This past year, the US federal government announced a "Cloud First" initiative (PDF) across all of federal computing. The goal is to reduce the government's IT service delivery and federal data center infrastructure costs by some 30%, this article in Fierce Government IT reports.
The US government, as well as commercial and state government, view cloud computing as a way to save money and to improve IT security. The belief is that cloud service providers are much better and more capable at IT security than their customers, if you read this Wall Street Journal article. As a result, computing in the cloud offers a safe computing haven.
Well, that belief may be more than a bit misplaced.
"The majority of cloud computing providers surveyed do not believe their organization views the security of their cloud services as a competitive advantage. Further, they do not consider cloud computing security as one of their most important responsibilities and do not believe their products or services substantially protect and secure the confidential or sensitive information of their customers."
"The majority of cloud providers believe it is their customer’s responsibility to secure the cloud and not their responsibility. They also say their systems and applications are not always evaluated for security threats prior to deployment to customers."
"Buyer beware - on average providers of cloud computing technologies allocate 10 percent or less of their operational resources to security and most do not have confidence that customers’ security requirements are being met."
"Cloud providers in our study say the primary reasons why customers purchase cloud resources are lower cost and faster deployment of applications. In contrast, improved security or compliance with regulations is viewed as an unlikely reason for choosing cloud services."
So, apparently from a cloud provider perspective, it is the cloud computing users' fault that cloud providers aren't making cloud security a high priority. If their customers don't demand it, cloud providers say they aren't going to provide it.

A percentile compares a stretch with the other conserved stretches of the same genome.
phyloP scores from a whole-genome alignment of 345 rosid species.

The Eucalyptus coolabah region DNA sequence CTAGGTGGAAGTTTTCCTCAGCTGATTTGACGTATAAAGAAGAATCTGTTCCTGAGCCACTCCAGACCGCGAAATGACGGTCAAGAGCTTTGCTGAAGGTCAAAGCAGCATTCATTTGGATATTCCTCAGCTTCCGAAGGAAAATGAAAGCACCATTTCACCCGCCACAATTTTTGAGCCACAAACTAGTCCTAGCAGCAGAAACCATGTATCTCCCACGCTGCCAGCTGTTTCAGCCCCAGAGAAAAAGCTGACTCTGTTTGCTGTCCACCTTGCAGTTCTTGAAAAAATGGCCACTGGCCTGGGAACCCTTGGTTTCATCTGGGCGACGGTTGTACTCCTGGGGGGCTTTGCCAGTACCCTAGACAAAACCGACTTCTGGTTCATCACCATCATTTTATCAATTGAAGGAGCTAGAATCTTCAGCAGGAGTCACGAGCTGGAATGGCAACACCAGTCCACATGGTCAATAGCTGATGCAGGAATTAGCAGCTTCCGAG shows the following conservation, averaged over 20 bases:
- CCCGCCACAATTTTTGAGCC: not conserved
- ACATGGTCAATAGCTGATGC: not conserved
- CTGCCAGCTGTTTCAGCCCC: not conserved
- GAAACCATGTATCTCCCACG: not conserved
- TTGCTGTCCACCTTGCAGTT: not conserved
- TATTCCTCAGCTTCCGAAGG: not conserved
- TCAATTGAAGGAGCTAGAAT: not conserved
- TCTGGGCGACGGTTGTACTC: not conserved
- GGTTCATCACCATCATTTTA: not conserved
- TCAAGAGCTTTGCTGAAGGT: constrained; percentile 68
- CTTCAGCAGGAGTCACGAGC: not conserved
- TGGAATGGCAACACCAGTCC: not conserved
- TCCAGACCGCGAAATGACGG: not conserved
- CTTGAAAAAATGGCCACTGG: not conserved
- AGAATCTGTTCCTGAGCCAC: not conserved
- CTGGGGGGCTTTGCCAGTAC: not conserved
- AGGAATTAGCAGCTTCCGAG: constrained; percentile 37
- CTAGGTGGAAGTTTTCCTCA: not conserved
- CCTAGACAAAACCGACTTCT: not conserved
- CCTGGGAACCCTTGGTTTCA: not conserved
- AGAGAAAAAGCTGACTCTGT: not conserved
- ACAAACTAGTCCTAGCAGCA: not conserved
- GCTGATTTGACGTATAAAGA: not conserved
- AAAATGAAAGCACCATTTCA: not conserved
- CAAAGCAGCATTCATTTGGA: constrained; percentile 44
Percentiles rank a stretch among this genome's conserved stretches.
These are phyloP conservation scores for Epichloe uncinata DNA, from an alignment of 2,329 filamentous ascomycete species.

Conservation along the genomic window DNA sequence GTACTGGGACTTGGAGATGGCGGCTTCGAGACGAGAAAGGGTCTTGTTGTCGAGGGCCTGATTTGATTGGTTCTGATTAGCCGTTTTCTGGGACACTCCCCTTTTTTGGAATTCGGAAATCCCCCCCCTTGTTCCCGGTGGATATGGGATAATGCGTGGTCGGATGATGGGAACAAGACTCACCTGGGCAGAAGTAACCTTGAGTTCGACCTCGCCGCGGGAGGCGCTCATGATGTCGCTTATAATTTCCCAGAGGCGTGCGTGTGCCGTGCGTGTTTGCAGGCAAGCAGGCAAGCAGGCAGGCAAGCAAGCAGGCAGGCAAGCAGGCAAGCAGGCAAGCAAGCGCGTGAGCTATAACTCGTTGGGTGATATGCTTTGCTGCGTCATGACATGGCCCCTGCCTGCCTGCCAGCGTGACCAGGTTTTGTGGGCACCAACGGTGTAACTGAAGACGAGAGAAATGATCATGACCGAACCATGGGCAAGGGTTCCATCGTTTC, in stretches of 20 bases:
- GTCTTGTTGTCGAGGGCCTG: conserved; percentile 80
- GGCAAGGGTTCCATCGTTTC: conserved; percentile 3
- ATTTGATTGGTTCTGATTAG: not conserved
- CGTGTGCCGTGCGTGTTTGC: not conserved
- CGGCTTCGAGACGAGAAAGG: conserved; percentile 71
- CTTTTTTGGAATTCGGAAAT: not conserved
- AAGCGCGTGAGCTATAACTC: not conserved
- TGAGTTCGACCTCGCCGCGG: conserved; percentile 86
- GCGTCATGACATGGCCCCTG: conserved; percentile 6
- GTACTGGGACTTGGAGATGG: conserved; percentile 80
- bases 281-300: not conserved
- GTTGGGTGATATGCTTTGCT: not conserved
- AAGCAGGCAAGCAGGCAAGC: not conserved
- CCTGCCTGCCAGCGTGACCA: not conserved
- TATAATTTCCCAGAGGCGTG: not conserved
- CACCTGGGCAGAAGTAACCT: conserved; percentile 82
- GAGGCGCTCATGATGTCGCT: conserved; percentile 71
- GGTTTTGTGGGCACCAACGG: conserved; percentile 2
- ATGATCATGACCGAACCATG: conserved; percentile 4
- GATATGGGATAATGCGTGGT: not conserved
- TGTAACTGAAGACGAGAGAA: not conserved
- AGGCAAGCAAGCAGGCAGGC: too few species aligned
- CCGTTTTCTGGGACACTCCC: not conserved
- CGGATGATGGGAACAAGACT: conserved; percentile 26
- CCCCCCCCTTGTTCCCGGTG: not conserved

But this belief seems to be undercut by the result of the survey: "... [while] 69 percent of cloud providers see the cloud user as most responsible for security, ... only 35 percent of users believe they are most responsible for ensuring security."
This leads to a situation, the survey notes, where "... neither the company that provides the services nor the company that uses cloud computing seem willing to assume responsibility for security in the cloud."
Hackers must be laughing all the way to the bank. However, as a customer of those companies using cloud computing services, I don't like particularly being put at risk because of the discord.
The eWeek article reports that the researchers conducting the survey were surprised by the results. However, given the long history of IT security being bolted on instead of being built into vendor products from the beginning, no one really should be.
Words of advice to potential cloud customers: Caveat emptor.
For customers of companies using clouds: Check your credit score often.
Contributing Editor Robert N. Charette is an acknowledged international authority on information technology and systems risk management. A self-described “risk ecologist,” he is interested in the intersections of business, political, technological, and societal risks. Along with being editor for IEEE Spectrum’s Risk Factor blog, Charette is an award-winning author of multiple books and numerous articles on the subjects of risk management, project and program management, innovation, and entrepreneurship. A Life Senior Member of the IEEE, Charette was a recipient of the IEEE Computer Society’s Golden Core Award in 2008.